A remarkable rise became complete Saturday night with the Tate High wrestling team.
The Aggies went from last in their district the past four seasons to hoisting their first championship trophy.
As the only high school in Escambia County with a wrestling program, Tate made history for its own program and had a breakthrough for Pensacola area schools by claiming the District 1-2A championship at Tate’s William T. Fryman Sports Complex.
“It’s huge, historic,” said second-year coach Reggie Allen, who previously coached at Pace High where his teams won back-to-back district titles in 2013-14.
“I have been thinking about this moment since the day I was hired,” he said. “I think this will change the culture. I really do. I am just so happy for these guys.”
The Aggies won six championship matches in separate weight classes en route to compiling 185.5 points. Pace was second at 145.5, followed by Gulf Breeze. The others competing in this district tournament were Niceville, Choctaw, Fort Walton Beach, Milton and Crestview.
Tate and Pace teams move on to the Region 1-2A tournament next weekend at Tallahassee-Chiles High. It will be with Tate carrying the area’s title banner.
“This is very special,” Allen said. “I’ve had three teams in my coaching career that I thought were my best. This is one of them.”
Seven of the team’s eight seniors reached the championship match of their class. Tate’s Jacob Cochran got the night started right when he won the district title at 106 pounds.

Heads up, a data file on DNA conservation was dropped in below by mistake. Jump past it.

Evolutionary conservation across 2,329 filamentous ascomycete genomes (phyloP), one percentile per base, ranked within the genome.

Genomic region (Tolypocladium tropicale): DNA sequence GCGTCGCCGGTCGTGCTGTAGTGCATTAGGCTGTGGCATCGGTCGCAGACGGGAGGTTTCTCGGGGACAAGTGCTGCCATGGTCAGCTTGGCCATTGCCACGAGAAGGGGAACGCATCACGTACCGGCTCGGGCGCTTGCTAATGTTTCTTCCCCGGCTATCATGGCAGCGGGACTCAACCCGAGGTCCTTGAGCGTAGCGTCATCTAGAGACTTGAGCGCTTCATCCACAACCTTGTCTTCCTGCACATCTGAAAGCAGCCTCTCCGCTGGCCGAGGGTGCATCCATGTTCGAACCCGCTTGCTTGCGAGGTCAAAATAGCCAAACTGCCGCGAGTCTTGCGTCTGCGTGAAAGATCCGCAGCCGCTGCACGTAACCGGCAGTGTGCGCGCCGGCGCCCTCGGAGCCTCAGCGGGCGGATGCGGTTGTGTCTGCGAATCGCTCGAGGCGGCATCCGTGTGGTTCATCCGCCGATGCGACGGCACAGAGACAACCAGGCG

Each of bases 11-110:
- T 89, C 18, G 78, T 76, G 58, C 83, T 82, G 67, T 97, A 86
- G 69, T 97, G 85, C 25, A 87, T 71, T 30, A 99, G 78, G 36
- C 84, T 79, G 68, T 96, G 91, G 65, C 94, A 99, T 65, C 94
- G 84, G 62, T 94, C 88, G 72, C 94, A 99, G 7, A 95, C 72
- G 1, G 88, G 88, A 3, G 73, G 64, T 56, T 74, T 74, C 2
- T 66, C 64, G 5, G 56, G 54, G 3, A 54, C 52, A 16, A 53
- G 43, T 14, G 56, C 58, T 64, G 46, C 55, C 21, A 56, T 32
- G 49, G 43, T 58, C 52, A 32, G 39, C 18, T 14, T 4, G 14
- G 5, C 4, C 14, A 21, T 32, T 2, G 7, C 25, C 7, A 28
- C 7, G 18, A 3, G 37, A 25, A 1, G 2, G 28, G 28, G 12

Alex Porter, nicknamed “Lightning” lit up the team when he followed with a win at 113 pounds.
Complete results of the tournament will be in Monday’s PNJ.
The other champions for Tate were Tanner Wood at 126 pounds, Logan Womack at 152 pounds, Juan Alverez at 160 pounds and Gavan McAnnally at 220 pounds.
Tate competed in 13 of the 14 weight classes in matches to reach the final four. The only class where the Aggies did not have a wrestler make it was at heavyweight due to an injury.
Just as he did when coaching at Pace, Allen told his wrestlers there was no special formula to having success in this sport.
“The reason we won at Pace is because we out-practiced everybody,” he said. “When I got here, I told the kids that I would be here with them four days a week and I would treat this just like any other sport.
“If you want to be a Tate baseball player, for example, what do you do? You play all year-round. Wrestling is no different. I started a summer program and all these guys who were juniors (a year ago) bought in.
“We competed in (summer) tournaments and we hosted tournaments. That’s the difference. The magic word is practice.“
Allen, now retired, was a high school wrestler at Naval Prep Academy in New London, Conn., and in college at the U.S. Coast Guard Academy. He’s lived the sport all his life.
“When I moved here in 1982, the only team that was wrestling was Niceville,” he said.